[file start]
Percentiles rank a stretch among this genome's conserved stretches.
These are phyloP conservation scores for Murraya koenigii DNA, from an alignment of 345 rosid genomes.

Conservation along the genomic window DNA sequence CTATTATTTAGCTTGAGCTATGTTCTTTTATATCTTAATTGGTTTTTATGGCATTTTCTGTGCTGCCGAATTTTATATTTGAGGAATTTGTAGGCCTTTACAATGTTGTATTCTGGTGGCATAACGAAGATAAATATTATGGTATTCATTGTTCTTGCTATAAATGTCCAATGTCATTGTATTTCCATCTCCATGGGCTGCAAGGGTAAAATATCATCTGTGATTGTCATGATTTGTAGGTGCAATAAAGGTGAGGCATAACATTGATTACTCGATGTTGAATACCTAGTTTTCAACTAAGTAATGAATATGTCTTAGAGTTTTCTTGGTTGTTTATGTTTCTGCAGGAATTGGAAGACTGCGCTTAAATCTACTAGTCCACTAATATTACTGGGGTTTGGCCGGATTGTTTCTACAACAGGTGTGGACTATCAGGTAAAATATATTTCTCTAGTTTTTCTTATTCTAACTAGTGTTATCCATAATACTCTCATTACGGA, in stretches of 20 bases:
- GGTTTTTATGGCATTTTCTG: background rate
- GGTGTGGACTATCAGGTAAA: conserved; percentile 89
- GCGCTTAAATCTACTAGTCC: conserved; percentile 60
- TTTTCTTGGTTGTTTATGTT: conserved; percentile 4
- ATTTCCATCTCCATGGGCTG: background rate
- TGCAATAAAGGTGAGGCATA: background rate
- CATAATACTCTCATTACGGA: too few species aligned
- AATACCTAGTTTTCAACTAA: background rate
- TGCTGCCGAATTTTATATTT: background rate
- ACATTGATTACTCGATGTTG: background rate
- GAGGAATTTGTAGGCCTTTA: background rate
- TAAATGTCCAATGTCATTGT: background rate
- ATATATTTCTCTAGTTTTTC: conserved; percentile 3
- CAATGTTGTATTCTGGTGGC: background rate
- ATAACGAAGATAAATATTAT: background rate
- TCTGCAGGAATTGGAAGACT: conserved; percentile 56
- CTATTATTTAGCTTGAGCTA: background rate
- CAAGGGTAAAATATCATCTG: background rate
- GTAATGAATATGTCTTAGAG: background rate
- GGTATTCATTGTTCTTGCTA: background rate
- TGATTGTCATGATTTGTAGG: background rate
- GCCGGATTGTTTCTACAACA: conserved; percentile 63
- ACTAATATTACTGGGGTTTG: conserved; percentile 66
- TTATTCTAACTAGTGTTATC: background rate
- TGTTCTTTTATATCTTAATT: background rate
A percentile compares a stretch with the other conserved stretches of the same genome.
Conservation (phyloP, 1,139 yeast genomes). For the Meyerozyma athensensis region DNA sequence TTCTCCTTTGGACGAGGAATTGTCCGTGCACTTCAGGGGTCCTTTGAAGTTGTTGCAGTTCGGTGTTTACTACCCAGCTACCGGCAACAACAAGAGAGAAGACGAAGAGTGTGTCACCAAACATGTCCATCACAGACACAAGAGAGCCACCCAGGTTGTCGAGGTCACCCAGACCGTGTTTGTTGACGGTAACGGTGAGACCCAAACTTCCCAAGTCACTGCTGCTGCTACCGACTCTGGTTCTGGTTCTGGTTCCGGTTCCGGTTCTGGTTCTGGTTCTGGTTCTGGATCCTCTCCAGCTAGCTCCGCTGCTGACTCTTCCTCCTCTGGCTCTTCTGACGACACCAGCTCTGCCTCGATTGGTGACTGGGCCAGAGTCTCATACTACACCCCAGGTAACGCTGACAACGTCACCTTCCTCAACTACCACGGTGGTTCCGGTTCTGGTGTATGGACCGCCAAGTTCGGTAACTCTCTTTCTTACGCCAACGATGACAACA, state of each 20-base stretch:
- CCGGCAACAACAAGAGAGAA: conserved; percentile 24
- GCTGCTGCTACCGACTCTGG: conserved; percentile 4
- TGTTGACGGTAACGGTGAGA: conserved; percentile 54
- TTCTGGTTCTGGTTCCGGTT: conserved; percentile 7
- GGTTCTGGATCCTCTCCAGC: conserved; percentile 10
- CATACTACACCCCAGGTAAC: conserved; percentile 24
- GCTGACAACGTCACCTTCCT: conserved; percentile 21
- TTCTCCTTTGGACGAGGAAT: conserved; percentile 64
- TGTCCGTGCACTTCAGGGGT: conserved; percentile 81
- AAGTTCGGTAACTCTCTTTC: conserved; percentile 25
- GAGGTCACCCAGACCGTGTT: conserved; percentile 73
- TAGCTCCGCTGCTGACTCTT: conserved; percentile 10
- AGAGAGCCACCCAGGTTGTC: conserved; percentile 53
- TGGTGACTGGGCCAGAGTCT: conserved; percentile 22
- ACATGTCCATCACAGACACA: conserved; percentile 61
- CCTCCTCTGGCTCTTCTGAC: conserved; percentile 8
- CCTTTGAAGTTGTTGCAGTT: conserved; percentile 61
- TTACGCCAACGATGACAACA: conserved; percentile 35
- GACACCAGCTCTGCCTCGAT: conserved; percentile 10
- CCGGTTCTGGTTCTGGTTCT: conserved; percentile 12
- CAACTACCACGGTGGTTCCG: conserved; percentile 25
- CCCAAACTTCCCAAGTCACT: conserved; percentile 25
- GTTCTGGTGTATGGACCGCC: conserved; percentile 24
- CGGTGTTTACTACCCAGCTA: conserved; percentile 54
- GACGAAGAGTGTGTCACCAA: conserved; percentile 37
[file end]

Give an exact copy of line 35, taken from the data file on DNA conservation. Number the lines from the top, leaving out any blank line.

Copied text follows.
- GGTTCTGGATCCTCTCCAGC: conserved; percentile 10